The giant freshwater stingray (Himantura polylepis) is one of the largest freshwater fish in the world, growing up to 16.5 feet long and weighing up to 1,320 pounds. They are brown to gray in color, wide and flat in form, and they sport a long, whip-like tail.
Giant stingrays occur in river systems in Thailand, Borneo, New Guinea, and northern Australia. They often bury themselves in sandy or silted river bottoms and breathe through holes or spiracles, located on top of their bodies. Stingrays locate prey, usually clams and crabs, with a sensor that can detect an animal's electrical field.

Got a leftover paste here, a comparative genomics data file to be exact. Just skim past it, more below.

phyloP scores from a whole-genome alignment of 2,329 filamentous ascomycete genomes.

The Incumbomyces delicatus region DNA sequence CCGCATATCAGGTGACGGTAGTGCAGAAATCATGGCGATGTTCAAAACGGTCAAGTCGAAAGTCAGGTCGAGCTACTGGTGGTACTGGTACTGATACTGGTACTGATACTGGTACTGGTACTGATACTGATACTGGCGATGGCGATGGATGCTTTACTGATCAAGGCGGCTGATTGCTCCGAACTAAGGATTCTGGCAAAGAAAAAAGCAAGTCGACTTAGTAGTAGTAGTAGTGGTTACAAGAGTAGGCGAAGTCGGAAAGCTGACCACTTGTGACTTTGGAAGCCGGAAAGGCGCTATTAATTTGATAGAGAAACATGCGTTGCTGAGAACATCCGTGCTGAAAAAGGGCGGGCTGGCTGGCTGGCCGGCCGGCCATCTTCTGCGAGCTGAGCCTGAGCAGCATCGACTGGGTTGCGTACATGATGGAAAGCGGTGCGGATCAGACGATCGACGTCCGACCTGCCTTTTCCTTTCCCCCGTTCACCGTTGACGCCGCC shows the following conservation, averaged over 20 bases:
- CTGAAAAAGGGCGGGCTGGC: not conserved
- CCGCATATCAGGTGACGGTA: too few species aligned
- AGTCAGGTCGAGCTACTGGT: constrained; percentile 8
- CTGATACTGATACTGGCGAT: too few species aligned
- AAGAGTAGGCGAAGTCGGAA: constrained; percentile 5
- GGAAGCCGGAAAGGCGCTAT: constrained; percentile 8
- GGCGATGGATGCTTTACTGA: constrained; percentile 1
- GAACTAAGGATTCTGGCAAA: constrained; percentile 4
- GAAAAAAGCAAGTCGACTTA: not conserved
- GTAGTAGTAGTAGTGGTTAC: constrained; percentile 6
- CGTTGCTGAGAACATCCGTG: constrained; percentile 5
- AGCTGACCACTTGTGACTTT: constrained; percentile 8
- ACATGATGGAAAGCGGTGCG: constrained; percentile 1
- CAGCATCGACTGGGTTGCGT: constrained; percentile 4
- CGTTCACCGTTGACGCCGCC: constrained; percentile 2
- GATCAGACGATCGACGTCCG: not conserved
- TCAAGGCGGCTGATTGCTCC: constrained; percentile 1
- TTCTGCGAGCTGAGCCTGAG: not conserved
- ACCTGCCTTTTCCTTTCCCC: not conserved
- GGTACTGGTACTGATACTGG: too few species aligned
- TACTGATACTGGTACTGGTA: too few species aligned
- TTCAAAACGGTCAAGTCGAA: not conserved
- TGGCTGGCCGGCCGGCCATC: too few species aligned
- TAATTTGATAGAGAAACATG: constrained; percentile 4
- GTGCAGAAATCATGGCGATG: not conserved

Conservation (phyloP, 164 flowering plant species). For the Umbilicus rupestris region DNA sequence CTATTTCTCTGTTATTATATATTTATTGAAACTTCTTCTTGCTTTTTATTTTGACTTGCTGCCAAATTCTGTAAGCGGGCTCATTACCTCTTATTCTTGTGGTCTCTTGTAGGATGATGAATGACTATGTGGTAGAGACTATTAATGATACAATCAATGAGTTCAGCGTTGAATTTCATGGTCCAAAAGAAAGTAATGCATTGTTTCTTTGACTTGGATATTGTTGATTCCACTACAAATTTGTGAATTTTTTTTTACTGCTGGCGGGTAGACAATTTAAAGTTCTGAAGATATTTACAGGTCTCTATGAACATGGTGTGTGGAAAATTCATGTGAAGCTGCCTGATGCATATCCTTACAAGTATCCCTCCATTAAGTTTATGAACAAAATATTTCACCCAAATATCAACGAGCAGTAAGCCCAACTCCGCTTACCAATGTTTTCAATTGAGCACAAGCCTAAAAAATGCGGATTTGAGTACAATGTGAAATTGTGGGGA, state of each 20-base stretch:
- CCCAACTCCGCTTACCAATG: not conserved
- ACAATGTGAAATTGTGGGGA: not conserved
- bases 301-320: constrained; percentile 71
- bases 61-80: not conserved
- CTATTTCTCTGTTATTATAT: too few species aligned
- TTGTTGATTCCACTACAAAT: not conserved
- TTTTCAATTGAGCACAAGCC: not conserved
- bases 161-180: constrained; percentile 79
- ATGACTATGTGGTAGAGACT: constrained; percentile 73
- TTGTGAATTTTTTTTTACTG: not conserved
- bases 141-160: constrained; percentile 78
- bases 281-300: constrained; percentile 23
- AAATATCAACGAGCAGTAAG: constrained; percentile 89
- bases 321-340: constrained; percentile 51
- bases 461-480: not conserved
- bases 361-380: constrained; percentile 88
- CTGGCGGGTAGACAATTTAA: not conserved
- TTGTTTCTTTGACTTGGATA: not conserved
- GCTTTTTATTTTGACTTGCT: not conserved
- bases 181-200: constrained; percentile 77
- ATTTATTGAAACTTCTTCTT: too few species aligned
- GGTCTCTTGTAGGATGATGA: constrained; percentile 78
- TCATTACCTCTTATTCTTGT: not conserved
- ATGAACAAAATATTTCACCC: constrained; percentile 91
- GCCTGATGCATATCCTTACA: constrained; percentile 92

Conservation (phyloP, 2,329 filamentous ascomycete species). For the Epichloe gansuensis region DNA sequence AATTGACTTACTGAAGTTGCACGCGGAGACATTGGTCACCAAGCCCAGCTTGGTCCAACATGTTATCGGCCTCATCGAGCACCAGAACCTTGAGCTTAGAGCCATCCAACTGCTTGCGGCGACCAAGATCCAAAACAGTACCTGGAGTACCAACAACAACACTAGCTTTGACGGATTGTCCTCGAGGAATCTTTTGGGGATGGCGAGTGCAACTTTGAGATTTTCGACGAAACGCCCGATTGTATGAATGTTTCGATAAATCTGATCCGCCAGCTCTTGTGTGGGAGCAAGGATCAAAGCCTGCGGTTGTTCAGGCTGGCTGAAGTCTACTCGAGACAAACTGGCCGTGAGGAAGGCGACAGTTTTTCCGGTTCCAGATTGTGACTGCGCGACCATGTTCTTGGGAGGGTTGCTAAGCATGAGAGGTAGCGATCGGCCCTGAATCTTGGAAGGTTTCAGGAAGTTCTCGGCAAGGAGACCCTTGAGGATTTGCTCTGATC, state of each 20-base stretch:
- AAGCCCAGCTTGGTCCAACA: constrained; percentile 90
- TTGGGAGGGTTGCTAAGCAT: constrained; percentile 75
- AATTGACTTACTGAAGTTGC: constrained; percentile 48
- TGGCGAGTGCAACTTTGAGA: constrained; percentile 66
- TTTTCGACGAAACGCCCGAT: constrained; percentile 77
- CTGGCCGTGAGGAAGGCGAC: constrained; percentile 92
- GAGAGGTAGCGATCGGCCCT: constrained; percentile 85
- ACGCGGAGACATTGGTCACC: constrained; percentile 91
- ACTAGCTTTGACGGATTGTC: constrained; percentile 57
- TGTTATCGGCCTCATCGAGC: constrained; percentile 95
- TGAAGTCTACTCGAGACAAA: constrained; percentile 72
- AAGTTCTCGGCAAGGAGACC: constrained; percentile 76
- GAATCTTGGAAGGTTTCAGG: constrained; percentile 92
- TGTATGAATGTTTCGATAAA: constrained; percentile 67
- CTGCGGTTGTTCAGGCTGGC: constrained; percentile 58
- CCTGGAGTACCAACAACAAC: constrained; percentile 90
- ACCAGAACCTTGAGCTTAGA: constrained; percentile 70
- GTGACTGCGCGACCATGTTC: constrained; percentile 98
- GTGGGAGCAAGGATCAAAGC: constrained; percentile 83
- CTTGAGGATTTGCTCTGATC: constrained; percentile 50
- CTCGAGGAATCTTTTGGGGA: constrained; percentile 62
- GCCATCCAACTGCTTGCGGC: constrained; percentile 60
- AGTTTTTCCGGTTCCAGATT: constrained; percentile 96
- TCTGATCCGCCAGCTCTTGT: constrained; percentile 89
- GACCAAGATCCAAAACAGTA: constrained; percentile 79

In Southeast Asia, giant stingray numbers appear to have dropped dramatically in recent years as their riverine habitats have degraded, and it appears they no longer inhabit some parts of their historical range. Though stingrays do not readily attack humans, they are one of the few “monster fish” that can pose a real danger to those who handle them. Each ray sports a deadly barb on the base of its tail that can easily penetrate human skin and even bone, much like a hunting arrow. This stinger can be as long as 15 inches and typically introduces toxins to the victim’s wound.
Photo: Courtesy of Zeb Hogan